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Most parents won't have kids get H1N1 flu shots, study finds

A national survey suggests parents are confused about the risks of the virus and its vaccine.

September 25, 2009|Melissa Healy

Germ-spreading schoolchildren are expected to be the focus of a massive U.S. vaccination campaign against the novel H1N1 flu.

But if their parents are hearing the rallying cry to have their kids vaccinated, they're not buying it, says a new national survey.

In a poll of 1,678 U.S. parents conducted by the University of Michigan's C.S. Mott Children's Hospital, 40% said they would get their children immunized against the H1N1 virus -- even as 54% indicated they would get their kids vaccinated against regular seasonal flu.

Among those who said they do not intend to have their kids vaccinated against H1N1, almost half -- 46% -- indicated they're not worried about their children becoming ill with the pandemic virus. Twenty percent said they do not believe the H1N1 flu is a serious disease.

There were differences along racial and ethnic lines in parents' responses, which were collected Aug. 13 to Aug. 31. More than half of Latino parents said they would bring their kids to get vaccinated against H1N1. Among white parents, 38% said they would do so. African American parents were the least inclined to vaccinate: 30% said they planned to do so.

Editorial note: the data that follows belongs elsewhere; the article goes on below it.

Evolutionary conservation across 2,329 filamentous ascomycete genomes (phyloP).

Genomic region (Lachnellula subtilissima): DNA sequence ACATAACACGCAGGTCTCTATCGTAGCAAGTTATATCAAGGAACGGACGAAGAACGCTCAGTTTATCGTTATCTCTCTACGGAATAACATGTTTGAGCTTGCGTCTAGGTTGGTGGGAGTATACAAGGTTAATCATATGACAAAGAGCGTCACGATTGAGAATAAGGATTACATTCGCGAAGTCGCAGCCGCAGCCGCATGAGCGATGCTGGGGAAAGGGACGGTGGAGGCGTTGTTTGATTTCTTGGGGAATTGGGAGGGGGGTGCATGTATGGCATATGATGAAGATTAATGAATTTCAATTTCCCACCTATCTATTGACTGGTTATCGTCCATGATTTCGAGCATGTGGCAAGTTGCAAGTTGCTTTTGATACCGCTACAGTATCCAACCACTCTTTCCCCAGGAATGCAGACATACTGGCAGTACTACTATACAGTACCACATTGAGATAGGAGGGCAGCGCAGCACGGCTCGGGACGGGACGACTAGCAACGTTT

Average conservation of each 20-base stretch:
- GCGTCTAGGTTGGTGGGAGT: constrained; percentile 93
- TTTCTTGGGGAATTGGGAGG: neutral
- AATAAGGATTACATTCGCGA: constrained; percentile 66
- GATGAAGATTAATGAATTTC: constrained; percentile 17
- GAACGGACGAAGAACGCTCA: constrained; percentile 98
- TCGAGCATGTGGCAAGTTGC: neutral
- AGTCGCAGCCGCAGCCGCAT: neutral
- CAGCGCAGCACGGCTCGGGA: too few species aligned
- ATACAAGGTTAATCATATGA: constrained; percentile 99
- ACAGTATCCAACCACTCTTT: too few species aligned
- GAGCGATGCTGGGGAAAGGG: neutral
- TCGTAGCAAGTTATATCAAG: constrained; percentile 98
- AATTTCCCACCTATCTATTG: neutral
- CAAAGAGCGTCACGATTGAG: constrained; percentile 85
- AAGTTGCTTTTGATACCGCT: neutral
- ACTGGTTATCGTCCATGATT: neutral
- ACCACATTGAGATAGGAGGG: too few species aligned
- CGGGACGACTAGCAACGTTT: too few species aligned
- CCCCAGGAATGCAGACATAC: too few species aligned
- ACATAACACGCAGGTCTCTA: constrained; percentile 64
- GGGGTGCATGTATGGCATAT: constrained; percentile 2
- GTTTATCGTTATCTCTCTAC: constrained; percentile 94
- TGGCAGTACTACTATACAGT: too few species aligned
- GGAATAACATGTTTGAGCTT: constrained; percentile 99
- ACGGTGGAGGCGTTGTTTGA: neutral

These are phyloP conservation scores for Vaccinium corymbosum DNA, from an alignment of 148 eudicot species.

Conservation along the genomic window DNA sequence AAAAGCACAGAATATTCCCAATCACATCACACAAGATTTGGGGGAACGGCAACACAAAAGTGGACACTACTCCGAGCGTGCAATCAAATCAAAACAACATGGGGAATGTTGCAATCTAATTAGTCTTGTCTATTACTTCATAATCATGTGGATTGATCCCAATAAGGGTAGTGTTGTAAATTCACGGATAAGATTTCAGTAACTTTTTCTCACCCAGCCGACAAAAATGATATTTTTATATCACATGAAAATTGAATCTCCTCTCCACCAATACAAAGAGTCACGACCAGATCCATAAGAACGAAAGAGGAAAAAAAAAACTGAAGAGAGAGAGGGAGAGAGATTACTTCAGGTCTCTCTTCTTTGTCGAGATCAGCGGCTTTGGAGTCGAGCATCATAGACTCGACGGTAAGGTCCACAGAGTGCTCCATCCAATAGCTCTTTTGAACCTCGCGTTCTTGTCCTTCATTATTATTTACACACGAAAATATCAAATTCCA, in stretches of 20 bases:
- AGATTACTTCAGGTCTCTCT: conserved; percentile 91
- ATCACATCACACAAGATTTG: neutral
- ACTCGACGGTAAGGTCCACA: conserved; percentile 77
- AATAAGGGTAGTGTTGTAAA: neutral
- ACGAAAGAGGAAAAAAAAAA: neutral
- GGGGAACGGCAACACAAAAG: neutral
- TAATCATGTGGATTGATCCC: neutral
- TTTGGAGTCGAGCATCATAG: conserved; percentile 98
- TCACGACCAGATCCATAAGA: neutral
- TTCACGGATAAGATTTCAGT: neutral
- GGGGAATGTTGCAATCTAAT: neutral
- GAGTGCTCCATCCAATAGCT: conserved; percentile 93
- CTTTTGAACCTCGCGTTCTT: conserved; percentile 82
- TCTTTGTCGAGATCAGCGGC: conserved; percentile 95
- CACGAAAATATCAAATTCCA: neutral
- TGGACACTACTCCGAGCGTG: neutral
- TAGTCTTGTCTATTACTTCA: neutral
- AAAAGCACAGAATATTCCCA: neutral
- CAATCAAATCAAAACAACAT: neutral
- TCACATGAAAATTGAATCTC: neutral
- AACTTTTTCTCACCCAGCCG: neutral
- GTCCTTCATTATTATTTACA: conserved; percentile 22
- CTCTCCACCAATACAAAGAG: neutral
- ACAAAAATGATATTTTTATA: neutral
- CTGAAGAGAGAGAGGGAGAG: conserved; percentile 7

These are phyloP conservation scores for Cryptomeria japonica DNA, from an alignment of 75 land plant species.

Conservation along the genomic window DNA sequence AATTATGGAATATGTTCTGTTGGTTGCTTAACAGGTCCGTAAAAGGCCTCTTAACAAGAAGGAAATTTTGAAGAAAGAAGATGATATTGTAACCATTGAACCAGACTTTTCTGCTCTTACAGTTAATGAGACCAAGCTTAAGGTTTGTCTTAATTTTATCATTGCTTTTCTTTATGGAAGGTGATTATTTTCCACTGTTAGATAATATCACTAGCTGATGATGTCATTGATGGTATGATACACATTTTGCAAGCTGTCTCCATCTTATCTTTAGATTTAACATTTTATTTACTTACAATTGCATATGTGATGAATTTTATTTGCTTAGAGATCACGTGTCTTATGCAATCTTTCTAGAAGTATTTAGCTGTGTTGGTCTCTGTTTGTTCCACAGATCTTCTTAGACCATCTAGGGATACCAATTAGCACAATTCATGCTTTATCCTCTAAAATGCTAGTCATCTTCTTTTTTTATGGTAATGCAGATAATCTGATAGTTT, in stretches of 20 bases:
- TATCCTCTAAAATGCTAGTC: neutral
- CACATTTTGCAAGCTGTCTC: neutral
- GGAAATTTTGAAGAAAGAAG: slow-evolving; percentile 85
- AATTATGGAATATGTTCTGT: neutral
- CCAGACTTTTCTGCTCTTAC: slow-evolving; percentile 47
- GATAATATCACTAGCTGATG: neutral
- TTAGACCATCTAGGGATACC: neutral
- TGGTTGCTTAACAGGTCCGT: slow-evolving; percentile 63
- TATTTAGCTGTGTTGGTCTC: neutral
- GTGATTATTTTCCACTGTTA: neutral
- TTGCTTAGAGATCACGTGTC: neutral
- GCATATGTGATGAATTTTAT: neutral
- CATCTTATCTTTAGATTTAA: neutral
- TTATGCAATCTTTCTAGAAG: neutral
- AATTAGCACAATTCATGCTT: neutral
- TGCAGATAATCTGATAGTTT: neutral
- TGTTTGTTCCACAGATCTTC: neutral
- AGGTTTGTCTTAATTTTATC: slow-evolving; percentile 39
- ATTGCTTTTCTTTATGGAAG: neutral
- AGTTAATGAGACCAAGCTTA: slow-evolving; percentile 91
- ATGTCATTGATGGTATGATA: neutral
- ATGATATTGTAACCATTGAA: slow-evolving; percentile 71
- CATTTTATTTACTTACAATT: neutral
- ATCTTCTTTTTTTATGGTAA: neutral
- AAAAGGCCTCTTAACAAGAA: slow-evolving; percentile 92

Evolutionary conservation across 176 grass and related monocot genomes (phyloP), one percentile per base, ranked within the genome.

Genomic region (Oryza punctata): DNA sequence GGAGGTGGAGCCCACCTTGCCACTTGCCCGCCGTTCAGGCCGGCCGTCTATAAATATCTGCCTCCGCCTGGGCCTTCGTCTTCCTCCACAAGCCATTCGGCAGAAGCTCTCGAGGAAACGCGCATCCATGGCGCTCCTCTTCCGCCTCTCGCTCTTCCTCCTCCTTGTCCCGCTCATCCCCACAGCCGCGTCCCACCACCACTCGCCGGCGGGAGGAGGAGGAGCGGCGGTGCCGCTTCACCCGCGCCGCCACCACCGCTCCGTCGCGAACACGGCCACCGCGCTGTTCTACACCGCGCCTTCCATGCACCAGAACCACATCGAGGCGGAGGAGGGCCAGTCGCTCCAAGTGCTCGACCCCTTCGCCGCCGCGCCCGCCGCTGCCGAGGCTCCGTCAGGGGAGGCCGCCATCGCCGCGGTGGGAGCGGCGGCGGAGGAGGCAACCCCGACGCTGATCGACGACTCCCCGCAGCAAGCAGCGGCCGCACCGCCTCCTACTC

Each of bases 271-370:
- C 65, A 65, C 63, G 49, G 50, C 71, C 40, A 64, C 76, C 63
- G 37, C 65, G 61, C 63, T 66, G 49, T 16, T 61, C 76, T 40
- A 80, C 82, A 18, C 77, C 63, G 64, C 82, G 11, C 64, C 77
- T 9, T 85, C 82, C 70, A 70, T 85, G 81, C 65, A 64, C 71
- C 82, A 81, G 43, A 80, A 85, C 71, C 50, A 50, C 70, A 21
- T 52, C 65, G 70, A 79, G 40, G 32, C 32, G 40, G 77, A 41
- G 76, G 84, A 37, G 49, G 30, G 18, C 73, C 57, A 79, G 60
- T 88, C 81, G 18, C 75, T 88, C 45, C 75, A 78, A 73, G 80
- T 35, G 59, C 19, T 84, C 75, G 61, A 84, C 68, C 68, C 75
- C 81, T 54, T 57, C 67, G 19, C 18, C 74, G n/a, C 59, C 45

About half of the parents who said they'd pass on the H1N1 flu shot for their kids expressed concern about possible side effects of the vaccine.

The chatter about seasonal flu and novel H1N1 flu, and the differences in their relative virulence, has certainly confused parents, the survey suggests. Half of respondents said they believe that, for children, seasonal and H1N1 flu pose roughly equivalent risks.

"That perception may not match the actual risks," Dr. Matthew Davis, the poll director, said in a statement. Davis is a University of Michigan professor of pediatrics and internal medicine.

The Centers for Disease Control and Prevention has said that though serious complications of seasonal flu appear to spare most kids and strike the elderly and very young most heavily, the novel H1N1 flu appears to hit children and young adults hardest.

Not surprisingly, parents who believe that the H1N1 flu will be worse for children were most likely to say they will have their own children vaccinated.

In a news release accompanying the poll results, Davis said that public health officials wishing to maximize vaccination rates among schoolchildren need to communicate clearly to their parents that kids are at relatively greater risk of becoming seriously ill with the novel flu strain if they get it.

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melissa.healy@latimes.com

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